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    Unprocessed results of computation fluid dynamics simulation of a pipette run in COMSOL Multiphysics: Capture regions for a CFD simulation of flow into a pipette
    
  
  
    
    

Unprocessed results of computation fluid dynamics simulation of a pipette run in COMSOL Multiphysics: Capture regions for a CFD simulation of flow into a pipette

Website: https://www.bco-dmo.org/dataset/642924
Data Type: model results
Version:
Version Date: 2016-04-12

Project
» A framework to characterize inhalant siphon flows of aquatic benthos (Inhalant flows)
ContributorsAffiliationRole
Jumars, PeterUniversity of Maine (U Maine DMC)Principal Investigator
Crimaldi, JohnUniversity of Colorado (CU)Co-Principal Investigator
Du Clos, KevinUniversity of Maine (U Maine DMC)Student, Contact
Copley, NancyWoods Hole Oceanographic Institution (WHOI BCO-DMO)BCO-DMO Data Manager


Dataset Description

Results of computation fluid dynamics simulation of a pipette run in COMSOL Multiphysics.

Unprocessed data.

This dataset is available for download: Pipette_Simulation_Data.zip (300 MB)

Figure 2. Reynolds number: Particle positions for capture regions calculated at a range of Reynolds numbers.
Capture regions for a CFD simulation of flow into a pipette.
Re: 0.5, 1, 2, 4, 8, 16, 32, 33, 64, 128, 256, 384, 512, 768, 1024
T: selected to give equal volume for each Re (T* = 20).
Cylinder geometry in pipe inner diameters
Rad: 2
Bot: 16

Figure 3a. Cylinder geometry 1/2: Particle positions for capture regions calculated for different cylinder geometries.
Capture regions for a CFD simulation of flow into a pipette.
Re: 200
T: 2889/290 s (T* = 20)
Cylinder geometry in pipe inner diameters
Rad: 2, 2.25, 2.5, 3, 3.25, 3.5, 3.75, 4, 5, 6, 7, 8, 9, 10, 11, 12, 13, 14, 15, 16
Bot: 2, 16

Figure 3b. Cylinder geometry 2/2: Particle positions for capture regions calculated for different cylinder geometries.
Capture regions for a CFD simulation of flow into a pipette.
Re: 200
T: 2889/290 s (T* = 20)
Cylinder geometry in pipe inner diameters
Rad: 2, 2.25, 2.5, 3, 3.25, 3.5, 3.75, 4, 5, 6, 7, 8, 9, 10, 11, 12, 13, 14, 15, 16
Bot: 2, 16

Figure 4. Time: Particle positions for capture regions calculated over time
Capture regions for a CFD simulation of flow into a pipette.
Re: 200
T: 0:1:60 s
Rad: 2, 16
Bot: 2, 16


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Parameters

ParameterDescriptionUnits
figurethe figure number from paper unitless
descriptionbrief description of dataset unitless
commentsfurther description unitless

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Project Information

A framework to characterize inhalant siphon flows of aquatic benthos (Inhalant flows)

Coverage: Laboratory data to be generated at the Darling Marine Center and the University of Colorado


Description from NSF award abstract: Inhalant siphon flows produced by benthic invertebrates such as clams and tunicates through suspension feeding and respiration can directly affect a wide range of physical and chemical processes in benthic marine ecosystems. These flows are energetically costly and influence the feeding and reproductive biology of the individual. Moreover, an understanding of siphon flows at multiple scales can be widely used not only to address questions of flow fields for other aquatic organisms and exchange processes, but that understanding has direct impacts on a variety of engineering problems such as sewer designs. Despite the importance of these flow fields in biology, relatively little research has been conducted on this topic, specifically on inhalant (vs. exhalant) flows. For this study, the PIs have modeled the flow outside the siphon entrance of several important benthic marine animals and have found radically different results from those commonly assumed.  Given these findings, the PIs propose to test the results of their numerical simulation on inanimate physical models, and then verify their accuracy using live organisms. The proposed numerical modeling will examine and predict effects of several parameters including inhalant siphon wall thickness, siphon height, disturbances caused by exhalant flows, and sensitivity to ambient flows. Predictions will be initially tested by using inanimate analog models. To provide a broad ecological framework, the PIs will then focus on five model suspension feeders, each of which has been extensively studied, and include a species of benthic shrimp, a tunicate, a soft shelled clam, the parchment worm, and a tube-dwelling amphipod. This suite of species will provide a broad description of intake flows as the combination of feeding systems spans nearly the full range of Reynolds numbers observed in animals that produce siphon flows. The results of this study will improve current understanding the effects of organismal intake flows on near-bed processes such as vertical fluxes of organic and inorganic nutrients, an important aspect of benthic ecology. Direct deliverables will include verified quantitative models of inhalant flows of marine benthos, connecting form and function and detailing fluid mechanical costs of operation.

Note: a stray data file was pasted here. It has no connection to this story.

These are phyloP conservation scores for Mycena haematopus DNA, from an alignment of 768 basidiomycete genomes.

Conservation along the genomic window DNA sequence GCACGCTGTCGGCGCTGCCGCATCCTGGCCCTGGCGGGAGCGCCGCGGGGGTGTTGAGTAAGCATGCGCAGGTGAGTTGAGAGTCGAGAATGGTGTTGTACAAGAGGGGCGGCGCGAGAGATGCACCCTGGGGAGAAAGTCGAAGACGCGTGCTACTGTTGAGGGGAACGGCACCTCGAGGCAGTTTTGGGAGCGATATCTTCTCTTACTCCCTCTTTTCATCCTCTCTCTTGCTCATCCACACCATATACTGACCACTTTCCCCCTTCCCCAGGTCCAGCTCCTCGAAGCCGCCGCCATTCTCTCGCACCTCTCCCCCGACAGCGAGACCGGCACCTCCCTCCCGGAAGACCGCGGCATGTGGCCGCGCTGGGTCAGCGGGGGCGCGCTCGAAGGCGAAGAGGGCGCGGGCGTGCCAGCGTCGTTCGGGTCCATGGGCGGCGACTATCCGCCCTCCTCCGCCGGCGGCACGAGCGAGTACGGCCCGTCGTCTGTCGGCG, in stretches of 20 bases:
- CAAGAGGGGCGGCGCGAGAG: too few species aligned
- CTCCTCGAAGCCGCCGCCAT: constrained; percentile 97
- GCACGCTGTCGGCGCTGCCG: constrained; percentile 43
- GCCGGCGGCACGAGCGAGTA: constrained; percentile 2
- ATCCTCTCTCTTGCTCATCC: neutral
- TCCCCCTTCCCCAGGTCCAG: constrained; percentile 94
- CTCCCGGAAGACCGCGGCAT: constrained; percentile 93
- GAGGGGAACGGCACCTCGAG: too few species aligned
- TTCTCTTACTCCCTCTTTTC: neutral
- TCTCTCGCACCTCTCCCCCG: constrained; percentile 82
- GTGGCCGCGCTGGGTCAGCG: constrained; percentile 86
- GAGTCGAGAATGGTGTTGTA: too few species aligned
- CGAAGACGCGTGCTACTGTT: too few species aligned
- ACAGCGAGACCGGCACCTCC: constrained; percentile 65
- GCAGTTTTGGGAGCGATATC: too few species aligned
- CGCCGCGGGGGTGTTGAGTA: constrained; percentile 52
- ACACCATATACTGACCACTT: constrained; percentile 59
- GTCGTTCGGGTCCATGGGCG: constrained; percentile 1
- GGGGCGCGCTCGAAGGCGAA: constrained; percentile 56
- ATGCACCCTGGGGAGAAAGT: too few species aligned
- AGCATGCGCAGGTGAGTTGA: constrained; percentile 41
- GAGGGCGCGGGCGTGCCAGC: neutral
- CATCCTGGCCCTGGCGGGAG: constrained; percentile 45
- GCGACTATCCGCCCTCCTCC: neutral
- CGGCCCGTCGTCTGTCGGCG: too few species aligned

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Funding

Funding SourceAward
NSF Division of Ocean Sciences (NSF OCE)
NSF Division of Ocean Sciences (NSF OCE)

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This document is created by info v 4.1f 5 Oct 2018 from the content of the BCO-DMO metadata database.    2020-02-17  17:26:13